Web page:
Buzz Aldrin wants to colonize Mars within 25 years

He’s 85, and still dreaming.
He’s 85, and still dreaming.
Image: AP Photo/Steven Senne
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Man first stepped foot on the moon in 1969. Seventy years later, in 2039, humans will colonize Mars.

That’s if Buzz Aldrin has his way. The 85-year-old former NASA astronaut, who was the second man to walk on the moon on that historic day in 1969, is leading the charge to send humans to Mars. He probably wouldn’t live to see that day (he’d be 110), but that’s not stopping him from dreaming.

“You ain’t seen nothing yet,” Aldrin said at the unveiling of the Buzz Aldrin Space Institute at the Florida Institute of Technology on Aug. 27. His “master plan” for colonizing the Red Planet by 2039 revolves around the “Aldrin Mars Cycler”—a system of spacecrafts that constantly ferries humans to Mars, forming a colony over time. He envisions using nearby asteroids and Mars’ moons, Phobos and Deimos, as rest-stops for explorers making the trip.

If this all sounds like a rather farfetched plan, that’s because it is—though perhaps not so outlandish as that of Mars One, the non-profit group that has been inundated with volunteers for a one-way trip to the planet in 2025.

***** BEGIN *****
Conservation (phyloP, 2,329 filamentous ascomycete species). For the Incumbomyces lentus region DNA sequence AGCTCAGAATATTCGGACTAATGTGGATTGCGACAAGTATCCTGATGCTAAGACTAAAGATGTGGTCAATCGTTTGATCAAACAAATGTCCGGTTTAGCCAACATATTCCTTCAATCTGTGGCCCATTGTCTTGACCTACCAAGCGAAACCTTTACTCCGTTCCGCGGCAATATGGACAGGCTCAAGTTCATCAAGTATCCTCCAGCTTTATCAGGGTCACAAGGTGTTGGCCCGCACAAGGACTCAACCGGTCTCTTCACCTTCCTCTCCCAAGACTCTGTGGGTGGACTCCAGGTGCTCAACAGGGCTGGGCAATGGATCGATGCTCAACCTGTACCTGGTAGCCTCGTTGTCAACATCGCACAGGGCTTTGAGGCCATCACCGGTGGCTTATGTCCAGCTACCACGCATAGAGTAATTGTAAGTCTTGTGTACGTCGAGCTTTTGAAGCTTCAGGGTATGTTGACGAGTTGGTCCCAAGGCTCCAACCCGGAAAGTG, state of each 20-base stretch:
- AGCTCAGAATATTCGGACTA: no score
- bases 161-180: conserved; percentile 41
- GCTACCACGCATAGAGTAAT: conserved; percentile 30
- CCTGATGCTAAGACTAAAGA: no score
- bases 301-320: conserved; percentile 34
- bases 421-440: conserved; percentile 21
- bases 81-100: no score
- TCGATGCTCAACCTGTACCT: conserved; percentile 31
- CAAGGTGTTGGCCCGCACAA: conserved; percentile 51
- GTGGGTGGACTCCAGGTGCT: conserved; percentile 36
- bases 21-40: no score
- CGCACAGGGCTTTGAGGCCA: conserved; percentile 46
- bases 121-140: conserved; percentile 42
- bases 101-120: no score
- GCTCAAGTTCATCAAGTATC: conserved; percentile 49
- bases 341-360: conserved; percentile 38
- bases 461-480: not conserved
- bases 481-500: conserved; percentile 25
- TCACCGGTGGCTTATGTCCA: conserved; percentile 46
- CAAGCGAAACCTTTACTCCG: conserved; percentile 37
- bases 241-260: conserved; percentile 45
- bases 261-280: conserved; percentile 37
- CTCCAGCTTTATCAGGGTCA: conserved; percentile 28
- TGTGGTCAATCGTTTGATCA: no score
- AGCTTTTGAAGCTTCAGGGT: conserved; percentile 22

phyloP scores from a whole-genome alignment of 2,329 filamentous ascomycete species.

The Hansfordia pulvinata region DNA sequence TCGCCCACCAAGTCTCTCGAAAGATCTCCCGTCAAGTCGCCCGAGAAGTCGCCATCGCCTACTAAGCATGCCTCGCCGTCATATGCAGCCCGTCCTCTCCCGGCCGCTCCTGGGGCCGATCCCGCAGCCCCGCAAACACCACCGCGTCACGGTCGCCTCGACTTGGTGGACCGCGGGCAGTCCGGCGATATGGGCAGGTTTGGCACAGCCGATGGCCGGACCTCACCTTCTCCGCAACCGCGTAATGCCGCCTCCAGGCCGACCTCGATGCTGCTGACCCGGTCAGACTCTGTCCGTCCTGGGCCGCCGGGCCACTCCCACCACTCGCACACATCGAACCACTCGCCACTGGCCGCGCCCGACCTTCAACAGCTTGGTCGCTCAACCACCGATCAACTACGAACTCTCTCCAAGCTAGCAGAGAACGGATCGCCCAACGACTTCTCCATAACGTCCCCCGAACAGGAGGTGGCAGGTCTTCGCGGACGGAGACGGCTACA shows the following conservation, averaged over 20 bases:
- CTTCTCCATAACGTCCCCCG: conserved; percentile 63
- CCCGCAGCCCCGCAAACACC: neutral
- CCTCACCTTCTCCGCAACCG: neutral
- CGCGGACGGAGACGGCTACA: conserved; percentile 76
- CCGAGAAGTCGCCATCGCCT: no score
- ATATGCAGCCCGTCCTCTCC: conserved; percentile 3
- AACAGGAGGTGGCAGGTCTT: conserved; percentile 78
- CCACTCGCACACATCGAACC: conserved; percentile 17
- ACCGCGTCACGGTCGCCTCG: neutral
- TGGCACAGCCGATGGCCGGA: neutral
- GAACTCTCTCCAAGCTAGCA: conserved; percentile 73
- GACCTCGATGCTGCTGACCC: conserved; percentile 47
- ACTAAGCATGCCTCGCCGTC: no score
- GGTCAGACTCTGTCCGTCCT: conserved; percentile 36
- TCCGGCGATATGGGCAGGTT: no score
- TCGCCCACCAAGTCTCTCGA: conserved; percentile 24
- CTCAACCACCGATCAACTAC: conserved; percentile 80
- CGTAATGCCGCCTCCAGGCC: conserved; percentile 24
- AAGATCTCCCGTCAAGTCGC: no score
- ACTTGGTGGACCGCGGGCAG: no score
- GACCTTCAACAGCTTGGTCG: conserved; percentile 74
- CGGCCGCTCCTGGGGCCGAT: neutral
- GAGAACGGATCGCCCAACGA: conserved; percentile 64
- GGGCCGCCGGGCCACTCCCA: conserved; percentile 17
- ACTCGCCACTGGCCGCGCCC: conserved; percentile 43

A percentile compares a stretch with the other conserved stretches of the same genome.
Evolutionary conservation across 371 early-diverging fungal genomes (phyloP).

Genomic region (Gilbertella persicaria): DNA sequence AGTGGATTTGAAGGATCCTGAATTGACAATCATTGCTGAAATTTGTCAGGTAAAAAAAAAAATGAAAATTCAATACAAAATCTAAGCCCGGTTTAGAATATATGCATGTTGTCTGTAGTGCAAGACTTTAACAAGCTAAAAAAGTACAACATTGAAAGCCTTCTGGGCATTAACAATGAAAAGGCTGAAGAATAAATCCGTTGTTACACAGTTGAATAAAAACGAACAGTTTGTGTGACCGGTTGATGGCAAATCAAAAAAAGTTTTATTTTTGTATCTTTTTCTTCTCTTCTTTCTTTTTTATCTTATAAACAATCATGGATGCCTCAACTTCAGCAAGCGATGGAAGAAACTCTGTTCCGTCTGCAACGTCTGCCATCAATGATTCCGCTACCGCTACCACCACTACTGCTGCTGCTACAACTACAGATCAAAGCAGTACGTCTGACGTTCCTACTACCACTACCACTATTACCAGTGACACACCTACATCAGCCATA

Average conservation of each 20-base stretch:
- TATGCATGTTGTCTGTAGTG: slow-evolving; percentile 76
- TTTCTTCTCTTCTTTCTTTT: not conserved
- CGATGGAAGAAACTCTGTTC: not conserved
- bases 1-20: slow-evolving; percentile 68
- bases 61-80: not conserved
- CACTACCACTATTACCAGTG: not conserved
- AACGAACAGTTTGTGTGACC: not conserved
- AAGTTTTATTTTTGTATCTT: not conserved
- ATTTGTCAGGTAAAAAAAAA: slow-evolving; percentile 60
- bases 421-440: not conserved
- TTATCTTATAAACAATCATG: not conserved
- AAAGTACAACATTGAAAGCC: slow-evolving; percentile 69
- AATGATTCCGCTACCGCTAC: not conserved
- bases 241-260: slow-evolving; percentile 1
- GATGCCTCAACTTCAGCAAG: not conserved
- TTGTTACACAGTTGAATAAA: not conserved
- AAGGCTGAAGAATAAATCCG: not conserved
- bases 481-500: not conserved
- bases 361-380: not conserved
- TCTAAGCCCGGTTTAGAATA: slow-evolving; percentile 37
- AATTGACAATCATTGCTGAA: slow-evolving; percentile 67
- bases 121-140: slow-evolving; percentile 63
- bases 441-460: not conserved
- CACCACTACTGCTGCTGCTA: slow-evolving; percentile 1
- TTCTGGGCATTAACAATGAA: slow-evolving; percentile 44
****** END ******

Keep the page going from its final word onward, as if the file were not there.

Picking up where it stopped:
NASA has its own vague plans to send humans to Mars in the 2030s on the Orion spacecraft, which the agency hopes to use first in 2025 to send astronauts to an asteroid. But most experts agree that none of the above is feasible—at least, not within the stated timeframe—without significant increases in NASA funding. With the American political climate as divisive as it is, increasing the budget and rallying enough support for the project in only 15 years is probably a pipe dream.

That’s not to say we should stop trying, or that there’s nothing to be gained by the pursuit—quite the contrary. It’s probably a good idea that we at least start thinking about a potential home for humanity that’s not Earth. SpaceX CEO and Mars visionary Elon Musk says colonizing the planet is of the utmost importance, and some say he’s just the man to actually do it. Human beings are a resilient bunch, and odds are we will put people on Mars one day.

Aldrin likely knows his goal is unrealistic. But putting a respected face on the movement is a great form of marketing; marketing can help drive funding; and right now, we’re going nowhere without more money.